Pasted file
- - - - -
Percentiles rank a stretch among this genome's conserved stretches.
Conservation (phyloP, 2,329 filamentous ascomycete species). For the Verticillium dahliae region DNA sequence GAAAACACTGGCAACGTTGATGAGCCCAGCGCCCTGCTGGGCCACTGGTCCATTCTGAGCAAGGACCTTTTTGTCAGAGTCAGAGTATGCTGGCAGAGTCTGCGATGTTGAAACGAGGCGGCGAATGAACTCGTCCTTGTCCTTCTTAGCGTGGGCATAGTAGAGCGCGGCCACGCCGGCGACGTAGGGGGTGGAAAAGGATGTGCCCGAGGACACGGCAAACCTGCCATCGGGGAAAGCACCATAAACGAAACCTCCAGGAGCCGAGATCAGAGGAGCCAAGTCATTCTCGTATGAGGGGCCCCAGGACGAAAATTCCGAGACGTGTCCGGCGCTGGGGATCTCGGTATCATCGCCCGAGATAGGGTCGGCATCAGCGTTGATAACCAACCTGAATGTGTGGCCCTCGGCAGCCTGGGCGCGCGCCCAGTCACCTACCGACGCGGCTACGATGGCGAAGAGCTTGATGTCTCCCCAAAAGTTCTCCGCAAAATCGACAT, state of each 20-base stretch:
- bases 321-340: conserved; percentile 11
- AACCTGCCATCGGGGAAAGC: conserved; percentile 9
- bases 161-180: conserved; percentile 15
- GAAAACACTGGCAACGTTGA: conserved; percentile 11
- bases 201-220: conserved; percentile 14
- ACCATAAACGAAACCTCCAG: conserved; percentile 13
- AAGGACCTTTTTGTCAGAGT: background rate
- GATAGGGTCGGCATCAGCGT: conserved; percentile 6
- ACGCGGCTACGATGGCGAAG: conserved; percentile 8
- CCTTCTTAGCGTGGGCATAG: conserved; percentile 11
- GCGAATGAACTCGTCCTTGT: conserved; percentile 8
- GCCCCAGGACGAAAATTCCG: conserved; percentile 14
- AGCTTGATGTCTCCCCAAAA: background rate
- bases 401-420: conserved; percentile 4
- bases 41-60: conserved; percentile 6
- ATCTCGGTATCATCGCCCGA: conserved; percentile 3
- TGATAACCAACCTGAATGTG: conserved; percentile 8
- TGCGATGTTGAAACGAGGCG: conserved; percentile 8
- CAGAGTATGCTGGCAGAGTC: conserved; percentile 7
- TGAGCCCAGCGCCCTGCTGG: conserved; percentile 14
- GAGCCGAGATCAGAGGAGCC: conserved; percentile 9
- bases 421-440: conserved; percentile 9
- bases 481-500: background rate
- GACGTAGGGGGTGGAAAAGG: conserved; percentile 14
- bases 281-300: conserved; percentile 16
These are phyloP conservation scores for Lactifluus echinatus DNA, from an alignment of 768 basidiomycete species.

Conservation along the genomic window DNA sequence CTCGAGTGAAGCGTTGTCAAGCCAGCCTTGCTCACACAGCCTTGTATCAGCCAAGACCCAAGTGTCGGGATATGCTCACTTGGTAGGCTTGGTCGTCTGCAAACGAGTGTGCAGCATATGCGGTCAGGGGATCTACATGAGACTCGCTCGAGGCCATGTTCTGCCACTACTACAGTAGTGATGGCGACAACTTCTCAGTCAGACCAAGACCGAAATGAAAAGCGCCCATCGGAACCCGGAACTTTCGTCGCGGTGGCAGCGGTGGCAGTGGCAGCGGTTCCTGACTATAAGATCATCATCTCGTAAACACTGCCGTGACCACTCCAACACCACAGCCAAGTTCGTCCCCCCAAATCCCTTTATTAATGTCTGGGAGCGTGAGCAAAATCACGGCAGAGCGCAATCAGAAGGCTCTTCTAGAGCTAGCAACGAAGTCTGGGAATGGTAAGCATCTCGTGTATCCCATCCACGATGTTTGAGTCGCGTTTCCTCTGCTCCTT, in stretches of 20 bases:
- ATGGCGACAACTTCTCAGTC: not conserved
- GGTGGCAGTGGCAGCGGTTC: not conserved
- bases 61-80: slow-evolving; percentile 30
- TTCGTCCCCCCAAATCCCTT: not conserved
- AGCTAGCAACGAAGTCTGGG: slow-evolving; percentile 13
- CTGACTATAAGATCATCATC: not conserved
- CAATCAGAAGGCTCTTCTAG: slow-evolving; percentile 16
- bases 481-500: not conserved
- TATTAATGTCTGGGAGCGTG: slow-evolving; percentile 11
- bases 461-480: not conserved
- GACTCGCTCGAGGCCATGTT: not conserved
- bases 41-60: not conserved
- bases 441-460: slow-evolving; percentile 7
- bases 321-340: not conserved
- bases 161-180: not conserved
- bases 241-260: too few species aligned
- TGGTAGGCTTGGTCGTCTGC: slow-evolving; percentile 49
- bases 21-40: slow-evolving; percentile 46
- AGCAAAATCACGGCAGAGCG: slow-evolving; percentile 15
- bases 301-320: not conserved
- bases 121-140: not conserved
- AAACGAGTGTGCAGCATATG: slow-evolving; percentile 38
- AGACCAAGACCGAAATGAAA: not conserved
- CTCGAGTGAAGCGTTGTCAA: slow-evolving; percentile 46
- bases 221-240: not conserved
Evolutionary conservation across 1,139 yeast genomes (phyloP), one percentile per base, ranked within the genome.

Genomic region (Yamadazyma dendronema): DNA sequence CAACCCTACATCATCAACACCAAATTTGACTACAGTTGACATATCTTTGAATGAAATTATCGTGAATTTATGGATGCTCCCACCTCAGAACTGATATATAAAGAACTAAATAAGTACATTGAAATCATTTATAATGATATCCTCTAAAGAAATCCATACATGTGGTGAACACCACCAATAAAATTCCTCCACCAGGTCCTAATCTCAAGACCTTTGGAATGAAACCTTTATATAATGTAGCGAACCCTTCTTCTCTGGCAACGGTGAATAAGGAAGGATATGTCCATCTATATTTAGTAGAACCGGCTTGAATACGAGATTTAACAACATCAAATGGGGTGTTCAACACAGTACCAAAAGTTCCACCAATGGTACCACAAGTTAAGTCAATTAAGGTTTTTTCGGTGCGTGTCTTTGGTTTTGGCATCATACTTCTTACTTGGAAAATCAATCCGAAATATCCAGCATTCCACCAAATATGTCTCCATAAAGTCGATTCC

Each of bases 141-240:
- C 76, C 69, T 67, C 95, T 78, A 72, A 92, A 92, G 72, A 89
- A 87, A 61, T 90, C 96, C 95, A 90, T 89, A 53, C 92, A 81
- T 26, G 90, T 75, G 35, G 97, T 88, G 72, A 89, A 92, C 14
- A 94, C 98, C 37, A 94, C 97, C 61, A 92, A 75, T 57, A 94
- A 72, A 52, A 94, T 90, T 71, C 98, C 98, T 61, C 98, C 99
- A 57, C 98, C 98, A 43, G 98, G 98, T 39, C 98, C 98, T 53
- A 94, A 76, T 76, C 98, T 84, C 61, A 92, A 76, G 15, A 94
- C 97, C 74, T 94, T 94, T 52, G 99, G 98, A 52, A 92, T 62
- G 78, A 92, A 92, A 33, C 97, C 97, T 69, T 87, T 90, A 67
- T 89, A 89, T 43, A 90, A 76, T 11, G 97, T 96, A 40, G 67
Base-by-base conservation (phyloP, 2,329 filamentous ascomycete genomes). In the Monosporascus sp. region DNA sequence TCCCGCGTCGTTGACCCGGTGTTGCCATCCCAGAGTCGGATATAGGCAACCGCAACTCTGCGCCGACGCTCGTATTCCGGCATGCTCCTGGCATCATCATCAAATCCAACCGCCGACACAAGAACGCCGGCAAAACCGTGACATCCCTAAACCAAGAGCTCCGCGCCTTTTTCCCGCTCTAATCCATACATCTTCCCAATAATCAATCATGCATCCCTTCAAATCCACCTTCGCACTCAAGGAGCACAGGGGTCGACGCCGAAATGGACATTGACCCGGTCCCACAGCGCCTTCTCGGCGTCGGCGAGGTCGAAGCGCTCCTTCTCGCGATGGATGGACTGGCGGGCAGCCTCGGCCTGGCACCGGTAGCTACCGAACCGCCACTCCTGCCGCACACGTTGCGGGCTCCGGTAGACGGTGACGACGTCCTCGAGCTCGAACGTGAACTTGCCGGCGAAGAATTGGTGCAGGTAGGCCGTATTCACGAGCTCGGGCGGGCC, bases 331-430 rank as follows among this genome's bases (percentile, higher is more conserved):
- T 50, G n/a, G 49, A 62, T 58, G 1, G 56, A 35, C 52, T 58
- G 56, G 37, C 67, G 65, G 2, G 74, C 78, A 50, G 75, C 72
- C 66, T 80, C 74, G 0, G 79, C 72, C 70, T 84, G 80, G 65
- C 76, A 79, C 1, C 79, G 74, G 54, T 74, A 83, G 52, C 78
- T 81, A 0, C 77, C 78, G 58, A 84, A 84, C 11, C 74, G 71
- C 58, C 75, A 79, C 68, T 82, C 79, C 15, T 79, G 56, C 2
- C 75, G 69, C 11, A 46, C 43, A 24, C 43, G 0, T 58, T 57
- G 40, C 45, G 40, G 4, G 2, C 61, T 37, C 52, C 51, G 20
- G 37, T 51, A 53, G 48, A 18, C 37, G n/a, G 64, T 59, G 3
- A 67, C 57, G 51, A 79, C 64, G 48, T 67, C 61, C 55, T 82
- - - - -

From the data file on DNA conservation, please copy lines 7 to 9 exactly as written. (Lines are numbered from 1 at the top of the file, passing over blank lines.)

- bases 201-220: conserved; percentile 14
- ACCATAAACGAAACCTCCAG: conserved; percentile 13
- AAGGACCTTTTTGTCAGAGT: background rate